A 54-year-old woman with a positive history of intermittent epigastric pain presented with a tender pulp on her left little finger. The swelling was 10 years old. There were no visible abnormalities or signs of swelling elsewhere on her body. Her pain would increase during the night and on exposure to cold. Moreover, she was notified of using omeprazole for her gastric discomfort, occasionally.
Her clinical examination showed normal cardiac functions and blood pressure. Her neurological functions were also intact. There was no gross abnormality either except for a swollen distal phalanx of her left little finger. In addition, the distal phalanx displayed telangiectasia.
Based on the patient’s presentation, doctors made a list of differentials, which included glomus tumour, schwannoma and neurofibroma. Moreover, they did an X-ray and other imaging tests, all suggesting a glomus tumour.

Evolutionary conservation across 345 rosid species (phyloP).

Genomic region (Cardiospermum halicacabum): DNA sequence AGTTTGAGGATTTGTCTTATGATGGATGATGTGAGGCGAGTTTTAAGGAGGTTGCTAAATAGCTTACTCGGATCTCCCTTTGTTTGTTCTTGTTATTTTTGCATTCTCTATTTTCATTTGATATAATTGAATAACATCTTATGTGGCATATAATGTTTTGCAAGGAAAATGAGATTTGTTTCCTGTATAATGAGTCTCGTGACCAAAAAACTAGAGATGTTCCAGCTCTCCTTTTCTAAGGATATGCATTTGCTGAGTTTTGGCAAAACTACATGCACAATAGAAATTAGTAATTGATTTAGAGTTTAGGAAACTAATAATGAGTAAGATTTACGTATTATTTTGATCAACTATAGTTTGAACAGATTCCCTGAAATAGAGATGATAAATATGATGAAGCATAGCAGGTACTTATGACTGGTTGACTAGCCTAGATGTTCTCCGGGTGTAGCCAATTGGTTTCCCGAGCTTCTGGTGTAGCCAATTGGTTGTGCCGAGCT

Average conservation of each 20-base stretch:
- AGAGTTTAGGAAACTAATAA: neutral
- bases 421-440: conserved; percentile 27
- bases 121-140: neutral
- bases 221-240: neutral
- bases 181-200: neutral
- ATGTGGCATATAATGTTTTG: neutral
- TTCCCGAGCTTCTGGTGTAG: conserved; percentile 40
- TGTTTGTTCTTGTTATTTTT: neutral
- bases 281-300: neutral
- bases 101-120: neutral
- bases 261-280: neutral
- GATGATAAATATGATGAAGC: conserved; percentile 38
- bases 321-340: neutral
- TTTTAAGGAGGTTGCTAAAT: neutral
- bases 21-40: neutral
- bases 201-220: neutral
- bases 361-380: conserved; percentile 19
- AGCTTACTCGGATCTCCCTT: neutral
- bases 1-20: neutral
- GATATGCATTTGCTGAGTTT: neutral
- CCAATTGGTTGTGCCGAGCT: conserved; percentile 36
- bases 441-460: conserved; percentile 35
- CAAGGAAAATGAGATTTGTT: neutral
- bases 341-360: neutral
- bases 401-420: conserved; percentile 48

Doctors decided to go for surgery for treatment. They removed the mass using a paramedian volar incision on the distal phalanx. Post-resection histopathology of the mass confirmed a glomus tumour. It revealed that the mass was based around vascular clefts with superimposed round cells having acidophilic cytoplasm, which are features seen in a glomus tumour.
Post-operative Events and Recovery
The patient showed a speedy recovery after her surgery. Moreover, her symptoms improved and she achieved complete relief from her pain within one-year post-surgery.
What is a Glomus Tumour?
Glomus tumours are benign tumours of vascular channels in the dermis. They arise from a glomus body and usually occur at the nail beds. Involvement of the pulp of distal phalanx is highly rare especially for as long as 10 years.